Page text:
Week 11 a Temporary Defensive Regression
When Minnesota Vikings long-timers like Linval Joseph, Xavier Rhodes, Everson Griffen, Trae
Waynes, Mackensie Alexander, Stephen Weatherly, and Andrew Sendejo left the team several
months ago, the defense was destined to look markedly different. Mike Zimmer’s calling card is
that of defense and has been so for decades.
It was improbable that the revised and retooled bunch of men on the defensive side of the ball
would struggle. But with injuries to three staples – Danielle Hunter, Anthony Barr, and Michael
Pierce – there simply was enough depth to replace all 10 of the aforementioned names. “Next
man up” only works when the “next man” is actually pretty good. The next men up for the
Vikings are either wet behind the ears or career backup-caliber players.
Because of those factoids, the Vikings defense ranks 27th in points allowed per game and 22nd
in yards allowed per game – wretched marks as adjudicated by Zimmer’s stern standards. The
heft of the damage was perpetrated in Weeks 1-6 while glimmers of defensive competence
were evident following the Week 7 bye week. The Vikings defeated three divisional opponents –
all with some degree of impressive defense.
Then, a step backward occurred in Week 11. The Andy Dalton-led Cowboys made forcible
dents in the Vikings armor. Kirk Cousins dimed his best game of 2020, and Dalvin Cook was
prolific, too. Ordinarily, when Cook crosses the 100-yard rushing plateau, the Vikings win. But
not this time. The defense was beset by a temporary regression.
Pass Rush Next to Zilch
Cowboys reservist signal-caller Andy Dalton dropped back to throw the football 34 times in
Week 11 against Minnesota. Four times, he was pressured. 88% of the time, he felt no
pressure. Professional quarterbacks without induced expediency will pick apart opposing
secondaries – nearly every time.
On 30 occasions, Andy Dalton essentially encountered playground football. When you were an
adolescent, you could not, in good faith, go drill your fifth-grade buddy who was stepping back
to throw the ball. It would have ended your recess right quick.
That was Dalton on Sunday – at recess.
Mike Zimmer chose not to blitz as he did on Monday Night Football one week ago. Dallas’
wideouts are probably too deadly to take on the risk – unlike the Bears wide receivers. The lack
of organic pressure or blitz-infused heat was obvious. It was detrimental to the Vikings defense.
Dalton has his best game of 2020 even with a recent recovery from a morbid concussion. He
was infected with the coronavirus, too.
He needed to be infected with QB Hurries by the Vikings front-four. No cigar.
Two Huge Defensive Plays Bungled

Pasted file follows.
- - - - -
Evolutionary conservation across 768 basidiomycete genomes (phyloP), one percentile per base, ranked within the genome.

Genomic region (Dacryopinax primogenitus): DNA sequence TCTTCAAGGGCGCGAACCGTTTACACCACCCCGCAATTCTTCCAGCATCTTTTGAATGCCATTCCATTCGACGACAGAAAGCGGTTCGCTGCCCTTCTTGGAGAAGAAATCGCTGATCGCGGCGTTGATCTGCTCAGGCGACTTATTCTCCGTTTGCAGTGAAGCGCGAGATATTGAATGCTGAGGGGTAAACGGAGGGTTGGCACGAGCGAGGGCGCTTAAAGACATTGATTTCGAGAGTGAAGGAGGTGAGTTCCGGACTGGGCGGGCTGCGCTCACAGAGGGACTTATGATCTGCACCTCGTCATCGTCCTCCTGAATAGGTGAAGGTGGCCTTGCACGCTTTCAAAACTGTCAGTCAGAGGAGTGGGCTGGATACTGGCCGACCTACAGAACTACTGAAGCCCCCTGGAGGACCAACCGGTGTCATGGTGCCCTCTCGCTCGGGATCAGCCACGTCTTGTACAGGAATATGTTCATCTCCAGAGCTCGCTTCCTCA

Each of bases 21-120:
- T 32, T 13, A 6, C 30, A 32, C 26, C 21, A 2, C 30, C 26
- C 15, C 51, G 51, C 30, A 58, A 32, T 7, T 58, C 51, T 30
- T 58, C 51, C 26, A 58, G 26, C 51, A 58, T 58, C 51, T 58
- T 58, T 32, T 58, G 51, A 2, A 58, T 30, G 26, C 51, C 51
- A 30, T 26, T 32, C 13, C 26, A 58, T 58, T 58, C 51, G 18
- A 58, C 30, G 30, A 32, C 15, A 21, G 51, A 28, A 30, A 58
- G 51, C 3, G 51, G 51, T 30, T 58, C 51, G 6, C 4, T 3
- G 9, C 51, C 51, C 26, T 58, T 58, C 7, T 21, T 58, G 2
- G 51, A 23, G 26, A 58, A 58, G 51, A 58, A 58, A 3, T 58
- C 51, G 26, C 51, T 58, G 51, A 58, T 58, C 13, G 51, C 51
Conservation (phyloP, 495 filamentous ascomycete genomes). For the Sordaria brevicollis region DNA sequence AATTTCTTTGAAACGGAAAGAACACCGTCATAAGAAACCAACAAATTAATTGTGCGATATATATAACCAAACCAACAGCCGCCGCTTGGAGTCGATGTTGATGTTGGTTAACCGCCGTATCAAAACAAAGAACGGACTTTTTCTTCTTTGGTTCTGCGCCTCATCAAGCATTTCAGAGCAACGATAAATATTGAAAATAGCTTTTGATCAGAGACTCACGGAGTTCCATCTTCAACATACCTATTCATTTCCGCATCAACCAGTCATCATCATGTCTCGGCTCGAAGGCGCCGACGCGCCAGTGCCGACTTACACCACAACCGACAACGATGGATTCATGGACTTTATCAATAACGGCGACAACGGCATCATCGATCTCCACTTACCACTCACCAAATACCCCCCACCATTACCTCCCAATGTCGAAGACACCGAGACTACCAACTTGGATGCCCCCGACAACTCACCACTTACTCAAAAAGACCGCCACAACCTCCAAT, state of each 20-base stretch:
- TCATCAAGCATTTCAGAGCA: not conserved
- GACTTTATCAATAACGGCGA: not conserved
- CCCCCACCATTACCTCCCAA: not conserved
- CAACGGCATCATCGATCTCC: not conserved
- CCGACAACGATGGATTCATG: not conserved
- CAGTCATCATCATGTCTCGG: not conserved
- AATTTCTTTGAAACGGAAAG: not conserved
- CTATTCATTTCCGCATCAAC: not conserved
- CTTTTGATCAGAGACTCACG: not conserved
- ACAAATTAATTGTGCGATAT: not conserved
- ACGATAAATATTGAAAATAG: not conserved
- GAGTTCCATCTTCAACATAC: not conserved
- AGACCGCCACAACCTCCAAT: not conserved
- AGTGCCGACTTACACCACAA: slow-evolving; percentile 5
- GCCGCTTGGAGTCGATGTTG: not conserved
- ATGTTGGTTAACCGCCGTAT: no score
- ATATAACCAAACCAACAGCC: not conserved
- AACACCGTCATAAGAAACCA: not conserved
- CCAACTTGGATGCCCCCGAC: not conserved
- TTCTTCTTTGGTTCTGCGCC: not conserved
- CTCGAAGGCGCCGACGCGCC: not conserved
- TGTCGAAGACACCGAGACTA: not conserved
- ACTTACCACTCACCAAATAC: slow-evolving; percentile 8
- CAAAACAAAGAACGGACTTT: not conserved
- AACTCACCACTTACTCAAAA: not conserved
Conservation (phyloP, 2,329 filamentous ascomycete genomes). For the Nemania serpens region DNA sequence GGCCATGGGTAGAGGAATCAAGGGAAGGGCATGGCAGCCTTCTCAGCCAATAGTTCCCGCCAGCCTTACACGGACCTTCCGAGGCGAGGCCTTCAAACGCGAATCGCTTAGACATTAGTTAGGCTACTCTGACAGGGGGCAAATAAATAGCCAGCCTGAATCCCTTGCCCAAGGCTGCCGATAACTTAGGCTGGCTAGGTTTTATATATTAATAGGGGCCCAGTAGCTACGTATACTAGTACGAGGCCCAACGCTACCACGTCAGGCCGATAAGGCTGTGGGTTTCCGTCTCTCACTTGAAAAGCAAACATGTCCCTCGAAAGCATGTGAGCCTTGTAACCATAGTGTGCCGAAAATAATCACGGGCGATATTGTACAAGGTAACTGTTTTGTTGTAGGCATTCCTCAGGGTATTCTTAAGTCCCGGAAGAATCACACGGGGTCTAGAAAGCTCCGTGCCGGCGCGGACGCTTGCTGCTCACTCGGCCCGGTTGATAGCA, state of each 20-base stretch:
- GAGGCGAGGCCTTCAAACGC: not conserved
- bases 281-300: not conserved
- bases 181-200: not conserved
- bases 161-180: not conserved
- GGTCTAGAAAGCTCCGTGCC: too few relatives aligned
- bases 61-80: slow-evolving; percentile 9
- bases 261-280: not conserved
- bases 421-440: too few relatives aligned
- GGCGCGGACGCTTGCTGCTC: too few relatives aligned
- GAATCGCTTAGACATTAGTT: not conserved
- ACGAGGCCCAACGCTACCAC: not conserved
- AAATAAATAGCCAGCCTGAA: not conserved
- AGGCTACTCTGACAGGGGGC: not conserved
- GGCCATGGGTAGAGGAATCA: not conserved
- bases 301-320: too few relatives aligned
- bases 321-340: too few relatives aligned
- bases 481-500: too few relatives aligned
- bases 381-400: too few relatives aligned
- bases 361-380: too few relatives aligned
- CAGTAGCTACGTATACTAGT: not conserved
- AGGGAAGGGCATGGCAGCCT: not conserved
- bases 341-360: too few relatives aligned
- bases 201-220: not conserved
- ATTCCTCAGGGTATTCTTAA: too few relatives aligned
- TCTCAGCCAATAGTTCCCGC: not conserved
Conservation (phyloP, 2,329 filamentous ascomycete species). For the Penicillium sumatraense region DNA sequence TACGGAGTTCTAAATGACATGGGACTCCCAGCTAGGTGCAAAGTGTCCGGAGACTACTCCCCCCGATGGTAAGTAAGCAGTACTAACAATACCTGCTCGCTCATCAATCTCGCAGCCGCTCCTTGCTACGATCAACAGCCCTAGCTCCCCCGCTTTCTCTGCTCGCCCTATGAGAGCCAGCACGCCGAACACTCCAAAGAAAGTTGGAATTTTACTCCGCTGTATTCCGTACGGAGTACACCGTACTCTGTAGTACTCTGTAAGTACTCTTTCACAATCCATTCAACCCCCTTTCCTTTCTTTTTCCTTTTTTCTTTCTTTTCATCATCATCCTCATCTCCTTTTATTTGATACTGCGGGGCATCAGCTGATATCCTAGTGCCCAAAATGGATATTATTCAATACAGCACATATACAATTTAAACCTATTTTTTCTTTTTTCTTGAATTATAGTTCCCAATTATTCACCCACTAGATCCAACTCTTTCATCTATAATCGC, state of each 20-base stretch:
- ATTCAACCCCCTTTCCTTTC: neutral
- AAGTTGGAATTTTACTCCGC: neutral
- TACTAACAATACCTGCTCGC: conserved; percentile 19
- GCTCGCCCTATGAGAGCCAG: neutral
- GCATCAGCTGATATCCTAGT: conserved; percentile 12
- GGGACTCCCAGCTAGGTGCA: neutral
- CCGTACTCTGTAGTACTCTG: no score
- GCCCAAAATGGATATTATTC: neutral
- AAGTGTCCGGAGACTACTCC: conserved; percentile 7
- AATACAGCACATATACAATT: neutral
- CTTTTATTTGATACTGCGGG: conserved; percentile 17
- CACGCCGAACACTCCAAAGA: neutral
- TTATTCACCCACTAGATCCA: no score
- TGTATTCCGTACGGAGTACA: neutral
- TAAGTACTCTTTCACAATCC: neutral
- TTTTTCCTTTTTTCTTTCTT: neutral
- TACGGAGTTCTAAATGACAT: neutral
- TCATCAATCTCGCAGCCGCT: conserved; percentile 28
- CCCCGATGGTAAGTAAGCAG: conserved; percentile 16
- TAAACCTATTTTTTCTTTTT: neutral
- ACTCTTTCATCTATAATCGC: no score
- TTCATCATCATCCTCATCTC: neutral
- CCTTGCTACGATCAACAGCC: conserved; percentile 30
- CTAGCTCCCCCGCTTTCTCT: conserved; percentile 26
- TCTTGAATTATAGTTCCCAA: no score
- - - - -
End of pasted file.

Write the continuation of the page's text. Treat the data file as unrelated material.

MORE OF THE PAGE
The Vikings-Cowboys contest was trending in the Vikings direction until RB2 Tony Pollard broke
loose for a 42-yard touchdown. Minnesota’s momentum was asphyxiated on that play as two
defenders missed the opportunity to tackle or, at the very least, slow down the 23-year-old
Cowboys tailback. Pollard scored easily and a second-half comeback for Minnesota became
After that, both teams traded the lead with astute offensive play. A Dalton pass to the other
Dalton (Schultz) was secured for the game-winning touchdown at the game’s climax. But before
that, Zimmer’s defense almost had Dallas dead to rights. A 4th and 6 situation was presented to
Minnesota defensively, but a throw from Dalton to Amari Cooper extended the drive. It was
eerily similar to a defensive 4th and 10 that the Vikings frittered away versus the Seahawks at
Lumen Field. That time the culprit was Cameron Dantzler. This time in Week 11, it was Jeff
Gladney who was bullied by a veteran quarterback.
Two different rookies, one likeminded result.
Maturity Means Up and Downs
Zimmer’s 2020 defense has been instructed to grow up fast. Maturity-on-the-fly is not a breezy
deal. Growing pains, mistakes, embarrassments, high points, triumphs, and everything in
between are symbiotic of a young defense. That’s what this is.
When the Vikings toppled the Packers and then downed the next two NFC North enemies, the
defense was surrendering about 18 points per game in those three matchups. Perhaps the
Packers-Lions-Bears offensive combination is a flimsy barometer. Maybe the Zimmer-led
defense was just bad against Dallas for a single game. These are the questions that hang over
an ultra-young and piecemealed defense.
The term “development” pertaining to young football players can be pejorative or laudatory. It
was more pejorative than laudatory this week, and that’s why the Vikings lost. A temporary
regression demarcated the Vikings offense’s best efforts.
On maturing with the Vikings, the next assignment to gauge the rate of development involves a
familiar face – Teddy Bridgewater. You once clamored for his maturity-in-a-hurry, much like
you’re doing now for Gladney and Dantzler.